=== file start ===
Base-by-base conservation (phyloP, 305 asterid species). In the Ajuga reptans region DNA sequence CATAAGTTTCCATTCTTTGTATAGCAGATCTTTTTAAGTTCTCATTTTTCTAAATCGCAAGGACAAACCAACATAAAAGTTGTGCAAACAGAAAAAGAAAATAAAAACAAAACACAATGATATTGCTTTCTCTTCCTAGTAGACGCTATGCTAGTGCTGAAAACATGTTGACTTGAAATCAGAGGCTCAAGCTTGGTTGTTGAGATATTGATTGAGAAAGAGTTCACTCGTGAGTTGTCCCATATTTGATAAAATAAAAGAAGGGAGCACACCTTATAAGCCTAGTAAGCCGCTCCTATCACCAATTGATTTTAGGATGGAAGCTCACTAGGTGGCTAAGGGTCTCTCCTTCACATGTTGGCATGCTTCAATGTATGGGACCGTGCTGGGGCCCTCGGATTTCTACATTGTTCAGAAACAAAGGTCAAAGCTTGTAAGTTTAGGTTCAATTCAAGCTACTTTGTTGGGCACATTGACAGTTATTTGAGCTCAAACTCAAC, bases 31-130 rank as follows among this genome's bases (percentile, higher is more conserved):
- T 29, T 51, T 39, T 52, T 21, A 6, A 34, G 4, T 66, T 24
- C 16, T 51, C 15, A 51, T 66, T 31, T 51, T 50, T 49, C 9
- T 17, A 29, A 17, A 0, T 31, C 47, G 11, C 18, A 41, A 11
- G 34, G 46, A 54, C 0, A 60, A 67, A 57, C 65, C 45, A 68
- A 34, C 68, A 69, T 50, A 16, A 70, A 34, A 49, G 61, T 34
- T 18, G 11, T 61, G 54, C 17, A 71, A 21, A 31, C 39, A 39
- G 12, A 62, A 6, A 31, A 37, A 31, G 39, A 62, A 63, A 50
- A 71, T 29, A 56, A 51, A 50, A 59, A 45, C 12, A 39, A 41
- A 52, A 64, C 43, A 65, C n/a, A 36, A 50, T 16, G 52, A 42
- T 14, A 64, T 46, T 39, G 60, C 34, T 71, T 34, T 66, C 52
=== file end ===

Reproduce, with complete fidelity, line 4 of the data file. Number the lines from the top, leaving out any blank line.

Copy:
- T 17, A 29, A 17, A 0, T 31, C 47, G 11, C 18, A 41, A 11